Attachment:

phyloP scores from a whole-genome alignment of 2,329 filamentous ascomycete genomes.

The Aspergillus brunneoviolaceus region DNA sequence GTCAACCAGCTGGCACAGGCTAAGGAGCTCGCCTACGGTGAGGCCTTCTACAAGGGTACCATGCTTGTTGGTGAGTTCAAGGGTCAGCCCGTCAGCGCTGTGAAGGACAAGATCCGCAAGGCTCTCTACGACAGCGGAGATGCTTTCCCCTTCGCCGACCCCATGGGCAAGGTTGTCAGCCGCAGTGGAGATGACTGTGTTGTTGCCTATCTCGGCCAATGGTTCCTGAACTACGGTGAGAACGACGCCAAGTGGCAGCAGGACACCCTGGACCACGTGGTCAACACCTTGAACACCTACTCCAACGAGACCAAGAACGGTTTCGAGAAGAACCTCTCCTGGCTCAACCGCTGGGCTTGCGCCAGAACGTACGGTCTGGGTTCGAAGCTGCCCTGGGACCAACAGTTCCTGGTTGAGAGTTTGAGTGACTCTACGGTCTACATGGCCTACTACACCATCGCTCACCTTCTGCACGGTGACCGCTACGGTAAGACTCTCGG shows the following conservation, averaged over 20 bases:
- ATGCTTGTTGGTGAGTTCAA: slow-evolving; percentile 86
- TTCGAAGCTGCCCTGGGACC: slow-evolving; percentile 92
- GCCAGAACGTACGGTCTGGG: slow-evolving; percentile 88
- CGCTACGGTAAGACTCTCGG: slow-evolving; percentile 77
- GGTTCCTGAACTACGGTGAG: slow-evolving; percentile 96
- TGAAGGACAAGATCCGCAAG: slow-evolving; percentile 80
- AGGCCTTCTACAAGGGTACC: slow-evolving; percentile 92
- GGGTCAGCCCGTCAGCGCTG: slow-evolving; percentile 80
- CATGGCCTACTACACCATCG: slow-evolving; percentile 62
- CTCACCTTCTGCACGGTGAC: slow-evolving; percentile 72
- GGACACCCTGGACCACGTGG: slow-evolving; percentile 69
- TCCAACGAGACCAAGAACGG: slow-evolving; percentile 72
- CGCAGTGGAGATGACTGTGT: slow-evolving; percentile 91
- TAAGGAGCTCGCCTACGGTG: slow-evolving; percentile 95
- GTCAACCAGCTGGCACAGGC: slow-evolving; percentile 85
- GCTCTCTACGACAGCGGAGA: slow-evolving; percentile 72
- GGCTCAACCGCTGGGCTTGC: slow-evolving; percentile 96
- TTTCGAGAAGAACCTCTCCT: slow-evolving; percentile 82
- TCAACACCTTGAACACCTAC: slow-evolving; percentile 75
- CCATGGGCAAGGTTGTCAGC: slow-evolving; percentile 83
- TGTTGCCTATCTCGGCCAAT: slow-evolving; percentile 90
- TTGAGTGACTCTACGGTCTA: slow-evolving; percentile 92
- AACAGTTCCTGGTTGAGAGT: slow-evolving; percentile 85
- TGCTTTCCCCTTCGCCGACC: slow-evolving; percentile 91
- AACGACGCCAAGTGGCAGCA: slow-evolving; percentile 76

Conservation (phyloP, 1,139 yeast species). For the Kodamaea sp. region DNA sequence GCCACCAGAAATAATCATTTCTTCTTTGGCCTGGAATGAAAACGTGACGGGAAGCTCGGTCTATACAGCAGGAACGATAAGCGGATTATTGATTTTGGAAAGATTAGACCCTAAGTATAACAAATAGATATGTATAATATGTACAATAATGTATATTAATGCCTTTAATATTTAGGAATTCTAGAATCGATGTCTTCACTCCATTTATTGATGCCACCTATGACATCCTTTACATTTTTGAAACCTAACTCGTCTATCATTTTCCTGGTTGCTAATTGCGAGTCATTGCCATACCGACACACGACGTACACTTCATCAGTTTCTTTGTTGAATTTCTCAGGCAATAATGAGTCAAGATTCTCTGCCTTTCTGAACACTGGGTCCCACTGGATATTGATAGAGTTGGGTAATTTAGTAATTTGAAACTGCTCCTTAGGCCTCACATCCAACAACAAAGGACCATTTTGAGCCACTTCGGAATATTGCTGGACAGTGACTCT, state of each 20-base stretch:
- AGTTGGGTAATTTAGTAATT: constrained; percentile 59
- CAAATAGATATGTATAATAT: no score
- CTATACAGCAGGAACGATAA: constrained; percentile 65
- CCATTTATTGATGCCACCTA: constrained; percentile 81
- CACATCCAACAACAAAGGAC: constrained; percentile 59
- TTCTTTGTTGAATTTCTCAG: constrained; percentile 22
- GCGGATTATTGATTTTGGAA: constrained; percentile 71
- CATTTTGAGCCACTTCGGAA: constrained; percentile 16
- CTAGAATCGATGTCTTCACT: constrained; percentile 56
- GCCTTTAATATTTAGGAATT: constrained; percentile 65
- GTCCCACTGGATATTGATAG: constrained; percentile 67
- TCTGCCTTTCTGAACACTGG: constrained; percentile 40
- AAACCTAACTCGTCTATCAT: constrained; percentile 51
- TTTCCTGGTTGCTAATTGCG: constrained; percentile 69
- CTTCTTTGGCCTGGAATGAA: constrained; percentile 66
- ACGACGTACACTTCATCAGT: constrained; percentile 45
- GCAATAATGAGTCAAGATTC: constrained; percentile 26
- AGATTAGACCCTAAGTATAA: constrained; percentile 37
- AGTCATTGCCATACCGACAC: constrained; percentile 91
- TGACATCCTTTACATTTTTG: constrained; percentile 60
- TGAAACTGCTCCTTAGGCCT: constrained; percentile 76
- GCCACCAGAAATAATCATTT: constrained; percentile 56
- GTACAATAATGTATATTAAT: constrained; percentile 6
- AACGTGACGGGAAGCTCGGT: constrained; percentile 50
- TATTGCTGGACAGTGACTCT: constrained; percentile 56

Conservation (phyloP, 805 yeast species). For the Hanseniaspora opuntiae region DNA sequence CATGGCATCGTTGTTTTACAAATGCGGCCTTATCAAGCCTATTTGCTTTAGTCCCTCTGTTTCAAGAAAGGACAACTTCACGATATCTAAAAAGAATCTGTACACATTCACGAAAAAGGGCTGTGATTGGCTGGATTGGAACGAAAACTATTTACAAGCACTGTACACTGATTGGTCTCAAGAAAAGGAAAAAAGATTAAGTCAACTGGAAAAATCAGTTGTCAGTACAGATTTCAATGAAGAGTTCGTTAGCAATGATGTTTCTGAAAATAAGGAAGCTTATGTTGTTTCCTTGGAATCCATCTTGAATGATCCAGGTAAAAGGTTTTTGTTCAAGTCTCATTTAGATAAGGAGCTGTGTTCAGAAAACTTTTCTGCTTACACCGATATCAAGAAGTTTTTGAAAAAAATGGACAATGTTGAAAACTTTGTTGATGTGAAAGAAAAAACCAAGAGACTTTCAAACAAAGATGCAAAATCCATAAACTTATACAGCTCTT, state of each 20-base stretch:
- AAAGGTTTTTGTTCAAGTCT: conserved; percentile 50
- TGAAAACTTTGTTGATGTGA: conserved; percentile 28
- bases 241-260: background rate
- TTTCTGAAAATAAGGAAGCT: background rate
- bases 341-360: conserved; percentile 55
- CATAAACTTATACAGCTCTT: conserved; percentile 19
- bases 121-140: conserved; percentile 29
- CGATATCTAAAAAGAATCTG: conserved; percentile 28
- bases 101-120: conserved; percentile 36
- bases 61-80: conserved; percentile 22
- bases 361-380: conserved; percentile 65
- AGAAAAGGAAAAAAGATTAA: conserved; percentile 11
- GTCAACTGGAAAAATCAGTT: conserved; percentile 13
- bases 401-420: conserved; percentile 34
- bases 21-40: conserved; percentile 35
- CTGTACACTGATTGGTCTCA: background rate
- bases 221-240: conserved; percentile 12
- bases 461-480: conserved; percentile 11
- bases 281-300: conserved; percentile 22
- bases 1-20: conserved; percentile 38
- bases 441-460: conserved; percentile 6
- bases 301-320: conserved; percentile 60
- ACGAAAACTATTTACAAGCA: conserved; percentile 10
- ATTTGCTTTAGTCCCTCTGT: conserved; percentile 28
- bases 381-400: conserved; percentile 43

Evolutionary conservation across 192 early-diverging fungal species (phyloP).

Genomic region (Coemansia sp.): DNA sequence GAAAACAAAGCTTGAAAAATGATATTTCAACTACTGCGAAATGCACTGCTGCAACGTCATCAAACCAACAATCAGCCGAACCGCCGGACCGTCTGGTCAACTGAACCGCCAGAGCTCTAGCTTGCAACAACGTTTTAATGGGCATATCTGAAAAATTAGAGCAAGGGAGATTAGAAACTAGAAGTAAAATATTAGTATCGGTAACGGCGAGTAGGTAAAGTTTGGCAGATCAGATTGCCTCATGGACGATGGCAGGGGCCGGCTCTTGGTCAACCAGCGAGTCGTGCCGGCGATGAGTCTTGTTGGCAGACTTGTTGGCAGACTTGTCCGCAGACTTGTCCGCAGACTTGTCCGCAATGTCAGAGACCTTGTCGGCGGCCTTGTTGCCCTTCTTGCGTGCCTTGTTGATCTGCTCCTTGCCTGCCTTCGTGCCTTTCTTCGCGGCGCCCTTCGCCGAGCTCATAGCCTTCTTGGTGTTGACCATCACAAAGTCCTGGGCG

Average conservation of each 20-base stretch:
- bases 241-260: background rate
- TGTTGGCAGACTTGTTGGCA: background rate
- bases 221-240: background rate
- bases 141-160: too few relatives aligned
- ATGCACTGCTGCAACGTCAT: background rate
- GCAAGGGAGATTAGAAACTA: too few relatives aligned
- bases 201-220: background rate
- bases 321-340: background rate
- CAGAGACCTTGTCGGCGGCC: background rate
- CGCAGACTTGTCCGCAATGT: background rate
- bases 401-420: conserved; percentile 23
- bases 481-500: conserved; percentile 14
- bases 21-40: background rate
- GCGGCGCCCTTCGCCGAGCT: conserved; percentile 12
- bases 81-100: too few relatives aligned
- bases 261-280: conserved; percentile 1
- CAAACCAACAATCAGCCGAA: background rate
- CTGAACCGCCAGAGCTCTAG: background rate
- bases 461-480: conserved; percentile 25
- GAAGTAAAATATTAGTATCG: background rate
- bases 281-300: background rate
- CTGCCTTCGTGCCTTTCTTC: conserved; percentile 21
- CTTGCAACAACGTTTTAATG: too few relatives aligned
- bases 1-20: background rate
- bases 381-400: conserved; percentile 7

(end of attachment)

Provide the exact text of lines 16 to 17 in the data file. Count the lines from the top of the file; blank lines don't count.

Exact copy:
- TAAGGAGCTCGCCTACGGTG: slow-evolving; percentile 95
- GTCAACCAGCTGGCACAGGC: slow-evolving; percentile 85